Support them as a they leave the department and ‘hand over’ to class teachers:

Throughout the ITE year, beginning teachers struggle to negotiate the expectations of the departments and staff with whom they are placed.  Growing as a professional in a team needs to be learnt, but it is often an area of ‘practice’ which is assumed to just occur through osmosis.  They need their mentors/ attached teachers to be explicit about their, and the school’s, expectations.

  • For this handing over period: Are they expected to mark EVERYTHING before they leave?  How exactly should classes be handed back?  What paperwork needs to be completed?  Do they need to complete a ‘data drop’ before leaving?
  • In terms of resources: Does the department expect all electronic resources to be ‘returned’ as well as hard copies of textbooks?
  • Expressing gratitude: how and at what point should they say thank you to the department and the many other colleagues who have supported their placement (including teaching assistants/ reprographics staff/ site staff etc.).

Support them as they fly off into (hopefully) a long-term teaching career:

Beginning teachers need to be supported to reflect on the journey they have undertaken during their ITE year and helped to understand that they’ve not made it to their destination, rather they have made it to the first staging post and need to now look to the next phase of the journey.   Using the final weeks of placement to push the student to focus on deep evaluation of their lessons, considering what the pupils have really understood about history through the lesson, and how they might be supported to build even richer historical understanding, is vitally important.  Similarly they should be involved in the creation of their final profile targets ready for their Induction year, so as to prepare them to continue pushing on their own practice during their NQT, RQT years and beyond.  Leaving them with a sense of the importance of engaging with historical scholarship, for their continued professional development, is another gift you can send them off with as they leave your nest and ‘end well’.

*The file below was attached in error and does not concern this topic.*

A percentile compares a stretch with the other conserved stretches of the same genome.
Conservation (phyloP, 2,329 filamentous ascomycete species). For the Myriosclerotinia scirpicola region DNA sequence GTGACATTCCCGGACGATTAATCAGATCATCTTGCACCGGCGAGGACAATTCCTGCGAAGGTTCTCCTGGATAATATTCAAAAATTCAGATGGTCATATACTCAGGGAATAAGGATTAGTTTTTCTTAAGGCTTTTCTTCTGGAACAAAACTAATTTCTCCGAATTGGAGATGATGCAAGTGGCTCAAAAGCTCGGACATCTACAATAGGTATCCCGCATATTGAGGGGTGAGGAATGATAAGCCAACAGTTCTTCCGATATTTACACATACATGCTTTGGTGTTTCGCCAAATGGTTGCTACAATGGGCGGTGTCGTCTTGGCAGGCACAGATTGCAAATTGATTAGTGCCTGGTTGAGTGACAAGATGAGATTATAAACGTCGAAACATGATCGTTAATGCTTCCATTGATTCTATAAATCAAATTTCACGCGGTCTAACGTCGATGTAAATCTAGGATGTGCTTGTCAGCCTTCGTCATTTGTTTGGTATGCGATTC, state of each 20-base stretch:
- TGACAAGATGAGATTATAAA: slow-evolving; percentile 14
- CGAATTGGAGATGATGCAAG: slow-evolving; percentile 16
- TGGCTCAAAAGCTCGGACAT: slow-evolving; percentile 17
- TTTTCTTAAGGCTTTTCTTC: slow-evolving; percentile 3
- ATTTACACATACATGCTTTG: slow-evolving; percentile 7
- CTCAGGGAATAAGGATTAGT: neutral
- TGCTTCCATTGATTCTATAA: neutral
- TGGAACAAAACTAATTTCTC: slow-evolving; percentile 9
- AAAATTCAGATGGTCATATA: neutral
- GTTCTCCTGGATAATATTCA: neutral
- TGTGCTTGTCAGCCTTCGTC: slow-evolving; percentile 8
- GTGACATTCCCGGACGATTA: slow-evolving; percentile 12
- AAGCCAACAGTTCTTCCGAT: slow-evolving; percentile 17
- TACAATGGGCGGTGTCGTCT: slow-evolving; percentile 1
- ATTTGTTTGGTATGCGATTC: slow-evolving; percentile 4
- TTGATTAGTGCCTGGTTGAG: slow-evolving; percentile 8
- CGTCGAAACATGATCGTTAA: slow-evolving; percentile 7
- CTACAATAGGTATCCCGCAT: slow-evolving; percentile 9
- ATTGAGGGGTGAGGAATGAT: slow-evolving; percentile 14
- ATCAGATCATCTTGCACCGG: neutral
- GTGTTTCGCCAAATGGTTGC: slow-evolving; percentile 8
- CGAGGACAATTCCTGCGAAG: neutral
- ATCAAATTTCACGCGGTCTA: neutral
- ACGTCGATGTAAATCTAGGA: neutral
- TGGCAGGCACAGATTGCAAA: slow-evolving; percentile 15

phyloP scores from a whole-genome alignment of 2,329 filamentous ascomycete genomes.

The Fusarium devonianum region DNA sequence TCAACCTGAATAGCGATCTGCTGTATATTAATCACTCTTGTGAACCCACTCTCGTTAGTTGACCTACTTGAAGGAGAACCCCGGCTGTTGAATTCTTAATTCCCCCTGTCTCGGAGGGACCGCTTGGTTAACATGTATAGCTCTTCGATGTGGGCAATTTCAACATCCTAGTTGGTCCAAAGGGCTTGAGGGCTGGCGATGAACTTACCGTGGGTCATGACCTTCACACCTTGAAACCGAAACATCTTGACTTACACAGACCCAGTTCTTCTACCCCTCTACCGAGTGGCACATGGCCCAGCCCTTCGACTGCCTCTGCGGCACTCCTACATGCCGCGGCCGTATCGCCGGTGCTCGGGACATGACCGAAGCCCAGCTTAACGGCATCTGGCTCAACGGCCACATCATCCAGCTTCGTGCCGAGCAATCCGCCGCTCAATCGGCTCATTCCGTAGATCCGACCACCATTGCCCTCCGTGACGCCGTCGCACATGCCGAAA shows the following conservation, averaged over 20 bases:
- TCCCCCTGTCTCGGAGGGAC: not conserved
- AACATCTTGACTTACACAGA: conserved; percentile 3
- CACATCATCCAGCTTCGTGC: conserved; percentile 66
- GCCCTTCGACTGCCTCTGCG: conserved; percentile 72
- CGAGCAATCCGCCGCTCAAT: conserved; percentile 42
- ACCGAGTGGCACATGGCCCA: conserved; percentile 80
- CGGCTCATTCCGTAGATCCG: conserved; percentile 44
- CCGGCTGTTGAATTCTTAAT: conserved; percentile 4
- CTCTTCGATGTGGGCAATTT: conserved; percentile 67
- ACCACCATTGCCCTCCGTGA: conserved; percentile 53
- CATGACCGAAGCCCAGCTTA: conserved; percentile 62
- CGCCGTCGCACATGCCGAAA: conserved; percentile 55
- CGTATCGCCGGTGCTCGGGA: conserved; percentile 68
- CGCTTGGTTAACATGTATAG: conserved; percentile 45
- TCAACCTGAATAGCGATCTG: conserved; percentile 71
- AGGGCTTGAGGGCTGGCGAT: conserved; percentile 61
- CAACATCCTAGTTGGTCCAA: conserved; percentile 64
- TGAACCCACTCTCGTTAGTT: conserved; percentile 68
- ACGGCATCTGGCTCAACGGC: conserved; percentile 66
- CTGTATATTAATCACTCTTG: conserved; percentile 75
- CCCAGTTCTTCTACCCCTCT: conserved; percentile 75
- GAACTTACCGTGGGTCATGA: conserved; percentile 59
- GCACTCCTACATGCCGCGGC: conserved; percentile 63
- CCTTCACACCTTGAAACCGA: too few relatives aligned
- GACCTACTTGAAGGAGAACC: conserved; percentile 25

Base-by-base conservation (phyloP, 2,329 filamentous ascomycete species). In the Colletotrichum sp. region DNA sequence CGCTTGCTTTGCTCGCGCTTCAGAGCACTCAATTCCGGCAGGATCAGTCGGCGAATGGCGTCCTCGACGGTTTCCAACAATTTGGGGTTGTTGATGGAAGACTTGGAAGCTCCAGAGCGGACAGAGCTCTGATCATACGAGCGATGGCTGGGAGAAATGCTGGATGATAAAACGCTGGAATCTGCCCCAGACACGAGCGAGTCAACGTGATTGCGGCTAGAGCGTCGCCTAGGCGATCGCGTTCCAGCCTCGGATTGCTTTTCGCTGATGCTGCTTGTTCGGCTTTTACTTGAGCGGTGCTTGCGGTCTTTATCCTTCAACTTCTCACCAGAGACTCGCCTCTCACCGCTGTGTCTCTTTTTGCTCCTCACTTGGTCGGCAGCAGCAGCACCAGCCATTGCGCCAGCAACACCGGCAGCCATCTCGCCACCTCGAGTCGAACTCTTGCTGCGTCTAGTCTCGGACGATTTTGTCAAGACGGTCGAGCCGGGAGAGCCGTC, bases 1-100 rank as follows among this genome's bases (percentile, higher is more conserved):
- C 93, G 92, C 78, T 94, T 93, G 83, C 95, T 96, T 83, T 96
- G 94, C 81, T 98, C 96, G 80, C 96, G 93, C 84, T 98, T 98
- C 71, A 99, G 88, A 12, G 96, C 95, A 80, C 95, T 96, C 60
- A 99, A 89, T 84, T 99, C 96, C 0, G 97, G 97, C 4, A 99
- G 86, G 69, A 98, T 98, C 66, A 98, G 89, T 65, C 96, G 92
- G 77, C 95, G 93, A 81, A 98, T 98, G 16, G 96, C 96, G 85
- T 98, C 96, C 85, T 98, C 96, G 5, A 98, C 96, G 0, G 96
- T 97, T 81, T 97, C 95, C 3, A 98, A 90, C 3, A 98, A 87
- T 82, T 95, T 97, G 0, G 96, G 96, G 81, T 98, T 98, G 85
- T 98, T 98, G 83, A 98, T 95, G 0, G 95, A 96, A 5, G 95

My hope would be that in ending well your mentee will also recognise and be grateful for the role that you, as their mentor, have played throughout their ITE year.  Whilst the nature of the relationship between mentors and their mentees varies greatly, you will have been their key supporter and influence in school during their teaching practice.   The amount of time and energy you will have expended on their teaching journey should not go unremarked; I urge all my students to recognise this.    

Whilst I may not be able to thank that PGCE student from 30 years ago, I can say thank you to you for joining me in the endeavour that is teacher education this academic year.  You have been significant; the fledging has all its feathers, and you should look on with pride as they fly the nest.